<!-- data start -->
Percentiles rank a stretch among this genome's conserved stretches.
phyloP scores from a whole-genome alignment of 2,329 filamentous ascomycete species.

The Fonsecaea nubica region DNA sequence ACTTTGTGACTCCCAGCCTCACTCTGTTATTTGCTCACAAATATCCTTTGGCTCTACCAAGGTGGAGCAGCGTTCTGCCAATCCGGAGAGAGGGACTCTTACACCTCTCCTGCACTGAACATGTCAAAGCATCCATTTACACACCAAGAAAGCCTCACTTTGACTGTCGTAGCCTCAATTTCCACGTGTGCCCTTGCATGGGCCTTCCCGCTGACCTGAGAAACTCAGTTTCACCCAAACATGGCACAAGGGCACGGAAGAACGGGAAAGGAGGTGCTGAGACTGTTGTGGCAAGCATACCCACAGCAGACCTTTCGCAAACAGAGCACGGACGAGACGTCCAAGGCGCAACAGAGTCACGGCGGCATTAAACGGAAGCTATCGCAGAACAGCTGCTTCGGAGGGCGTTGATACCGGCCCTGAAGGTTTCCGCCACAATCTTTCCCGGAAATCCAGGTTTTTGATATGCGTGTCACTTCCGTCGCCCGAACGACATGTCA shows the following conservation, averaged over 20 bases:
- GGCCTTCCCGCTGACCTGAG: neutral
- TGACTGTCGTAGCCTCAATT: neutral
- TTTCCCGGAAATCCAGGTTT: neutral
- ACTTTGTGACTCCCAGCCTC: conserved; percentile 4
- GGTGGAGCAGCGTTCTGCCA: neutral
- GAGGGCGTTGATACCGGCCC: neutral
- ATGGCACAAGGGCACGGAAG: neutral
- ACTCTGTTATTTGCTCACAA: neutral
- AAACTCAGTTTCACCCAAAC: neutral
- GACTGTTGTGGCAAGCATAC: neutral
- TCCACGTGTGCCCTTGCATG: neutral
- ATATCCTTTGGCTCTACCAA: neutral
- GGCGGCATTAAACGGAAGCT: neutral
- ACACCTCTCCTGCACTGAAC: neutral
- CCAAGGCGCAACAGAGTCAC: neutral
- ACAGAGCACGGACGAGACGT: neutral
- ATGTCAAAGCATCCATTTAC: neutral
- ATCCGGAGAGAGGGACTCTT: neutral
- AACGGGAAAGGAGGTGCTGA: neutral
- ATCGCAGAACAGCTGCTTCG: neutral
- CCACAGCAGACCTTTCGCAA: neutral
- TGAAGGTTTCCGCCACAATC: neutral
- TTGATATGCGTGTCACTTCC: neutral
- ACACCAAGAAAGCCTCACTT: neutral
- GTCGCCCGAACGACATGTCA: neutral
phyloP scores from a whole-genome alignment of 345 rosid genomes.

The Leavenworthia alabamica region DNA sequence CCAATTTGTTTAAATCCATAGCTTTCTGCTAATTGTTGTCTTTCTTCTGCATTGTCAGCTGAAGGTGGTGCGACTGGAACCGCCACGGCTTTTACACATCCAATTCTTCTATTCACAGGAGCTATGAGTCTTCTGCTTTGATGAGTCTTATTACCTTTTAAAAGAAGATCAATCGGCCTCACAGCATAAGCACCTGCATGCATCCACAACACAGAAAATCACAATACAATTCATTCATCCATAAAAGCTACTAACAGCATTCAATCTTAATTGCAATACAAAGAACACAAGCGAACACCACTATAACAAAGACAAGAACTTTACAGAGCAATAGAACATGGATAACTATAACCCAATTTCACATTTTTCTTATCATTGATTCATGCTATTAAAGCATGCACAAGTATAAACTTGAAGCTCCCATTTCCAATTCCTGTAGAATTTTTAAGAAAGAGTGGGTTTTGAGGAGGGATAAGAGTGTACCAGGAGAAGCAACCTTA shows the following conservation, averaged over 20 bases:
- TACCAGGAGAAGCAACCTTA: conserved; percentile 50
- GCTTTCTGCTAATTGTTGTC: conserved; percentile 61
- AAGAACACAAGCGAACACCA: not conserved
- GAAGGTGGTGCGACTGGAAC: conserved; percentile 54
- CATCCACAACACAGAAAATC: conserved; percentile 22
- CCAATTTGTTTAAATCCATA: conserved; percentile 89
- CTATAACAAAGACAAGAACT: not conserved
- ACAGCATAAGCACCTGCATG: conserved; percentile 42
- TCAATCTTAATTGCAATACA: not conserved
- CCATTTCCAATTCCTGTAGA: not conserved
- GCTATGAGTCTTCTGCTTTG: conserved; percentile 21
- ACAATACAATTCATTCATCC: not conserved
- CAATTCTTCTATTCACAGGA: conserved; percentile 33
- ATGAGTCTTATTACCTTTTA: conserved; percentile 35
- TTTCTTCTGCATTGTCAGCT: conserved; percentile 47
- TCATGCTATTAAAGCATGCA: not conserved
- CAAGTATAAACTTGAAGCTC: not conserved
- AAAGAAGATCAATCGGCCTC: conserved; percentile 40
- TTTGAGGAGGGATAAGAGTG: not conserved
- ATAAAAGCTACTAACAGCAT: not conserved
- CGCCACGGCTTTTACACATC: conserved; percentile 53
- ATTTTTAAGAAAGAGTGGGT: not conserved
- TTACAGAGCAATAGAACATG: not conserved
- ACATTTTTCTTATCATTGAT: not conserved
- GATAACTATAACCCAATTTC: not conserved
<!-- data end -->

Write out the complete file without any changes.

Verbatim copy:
Percentiles rank a stretch among this genome's conserved stretches.
phyloP scores from a whole-genome alignment of 2,329 filamentous ascomycete species.

The Fonsecaea nubica region DNA sequence ACTTTGTGACTCCCAGCCTCACTCTGTTATTTGCTCACAAATATCCTTTGGCTCTACCAAGGTGGAGCAGCGTTCTGCCAATCCGGAGAGAGGGACTCTTACACCTCTCCTGCACTGAACATGTCAAAGCATCCATTTACACACCAAGAAAGCCTCACTTTGACTGTCGTAGCCTCAATTTCCACGTGTGCCCTTGCATGGGCCTTCCCGCTGACCTGAGAAACTCAGTTTCACCCAAACATGGCACAAGGGCACGGAAGAACGGGAAAGGAGGTGCTGAGACTGTTGTGGCAAGCATACCCACAGCAGACCTTTCGCAAACAGAGCACGGACGAGACGTCCAAGGCGCAACAGAGTCACGGCGGCATTAAACGGAAGCTATCGCAGAACAGCTGCTTCGGAGGGCGTTGATACCGGCCCTGAAGGTTTCCGCCACAATCTTTCCCGGAAATCCAGGTTTTTGATATGCGTGTCACTTCCGTCGCCCGAACGACATGTCA shows the following conservation, averaged over 20 bases:
- GGCCTTCCCGCTGACCTGAG: neutral
- TGACTGTCGTAGCCTCAATT: neutral
- TTTCCCGGAAATCCAGGTTT: neutral
- ACTTTGTGACTCCCAGCCTC: conserved; percentile 4
- GGTGGAGCAGCGTTCTGCCA: neutral
- GAGGGCGTTGATACCGGCCC: neutral
- ATGGCACAAGGGCACGGAAG: neutral
- ACTCTGTTATTTGCTCACAA: neutral
- AAACTCAGTTTCACCCAAAC: neutral
- GACTGTTGTGGCAAGCATAC: neutral
- TCCACGTGTGCCCTTGCATG: neutral
- ATATCCTTTGGCTCTACCAA: neutral
- GGCGGCATTAAACGGAAGCT: neutral
- ACACCTCTCCTGCACTGAAC: neutral
- CCAAGGCGCAACAGAGTCAC: neutral
- ACAGAGCACGGACGAGACGT: neutral
- ATGTCAAAGCATCCATTTAC: neutral
- ATCCGGAGAGAGGGACTCTT: neutral
- AACGGGAAAGGAGGTGCTGA: neutral
- ATCGCAGAACAGCTGCTTCG: neutral
- CCACAGCAGACCTTTCGCAA: neutral
- TGAAGGTTTCCGCCACAATC: neutral
- TTGATATGCGTGTCACTTCC: neutral
- ACACCAAGAAAGCCTCACTT: neutral
- GTCGCCCGAACGACATGTCA: neutral
phyloP scores from a whole-genome alignment of 345 rosid genomes.

The Leavenworthia alabamica region DNA sequence CCAATTTGTTTAAATCCATAGCTTTCTGCTAATTGTTGTCTTTCTTCTGCATTGTCAGCTGAAGGTGGTGCGACTGGAACCGCCACGGCTTTTACACATCCAATTCTTCTATTCACAGGAGCTATGAGTCTTCTGCTTTGATGAGTCTTATTACCTTTTAAAAGAAGATCAATCGGCCTCACAGCATAAGCACCTGCATGCATCCACAACACAGAAAATCACAATACAATTCATTCATCCATAAAAGCTACTAACAGCATTCAATCTTAATTGCAATACAAAGAACACAAGCGAACACCACTATAACAAAGACAAGAACTTTACAGAGCAATAGAACATGGATAACTATAACCCAATTTCACATTTTTCTTATCATTGATTCATGCTATTAAAGCATGCACAAGTATAAACTTGAAGCTCCCATTTCCAATTCCTGTAGAATTTTTAAGAAAGAGTGGGTTTTGAGGAGGGATAAGAGTGTACCAGGAGAAGCAACCTTA shows the following conservation, averaged over 20 bases:
- TACCAGGAGAAGCAACCTTA: conserved; percentile 50
- GCTTTCTGCTAATTGTTGTC: conserved; percentile 61
- AAGAACACAAGCGAACACCA: not conserved
- GAAGGTGGTGCGACTGGAAC: conserved; percentile 54
- CATCCACAACACAGAAAATC: conserved; percentile 22
- CCAATTTGTTTAAATCCATA: conserved; percentile 89
- CTATAACAAAGACAAGAACT: not conserved
- ACAGCATAAGCACCTGCATG: conserved; percentile 42
- TCAATCTTAATTGCAATACA: not conserved
- CCATTTCCAATTCCTGTAGA: not conserved
- GCTATGAGTCTTCTGCTTTG: conserved; percentile 21
- ACAATACAATTCATTCATCC: not conserved
- CAATTCTTCTATTCACAGGA: conserved; percentile 33
- ATGAGTCTTATTACCTTTTA: conserved; percentile 35
- TTTCTTCTGCATTGTCAGCT: conserved; percentile 47
- TCATGCTATTAAAGCATGCA: not conserved
- CAAGTATAAACTTGAAGCTC: not conserved
- AAAGAAGATCAATCGGCCTC: conserved; percentile 40
- TTTGAGGAGGGATAAGAGTG: not conserved
- ATAAAAGCTACTAACAGCAT: not conserved
- CGCCACGGCTTTTACACATC: conserved; percentile 53
- ATTTTTAAGAAAGAGTGGGT: not conserved
- TTACAGAGCAATAGAACATG: not conserved
- ACATTTTTCTTATCATTGAT: not conserved
- GATAACTATAACCCAATTTC: not conserved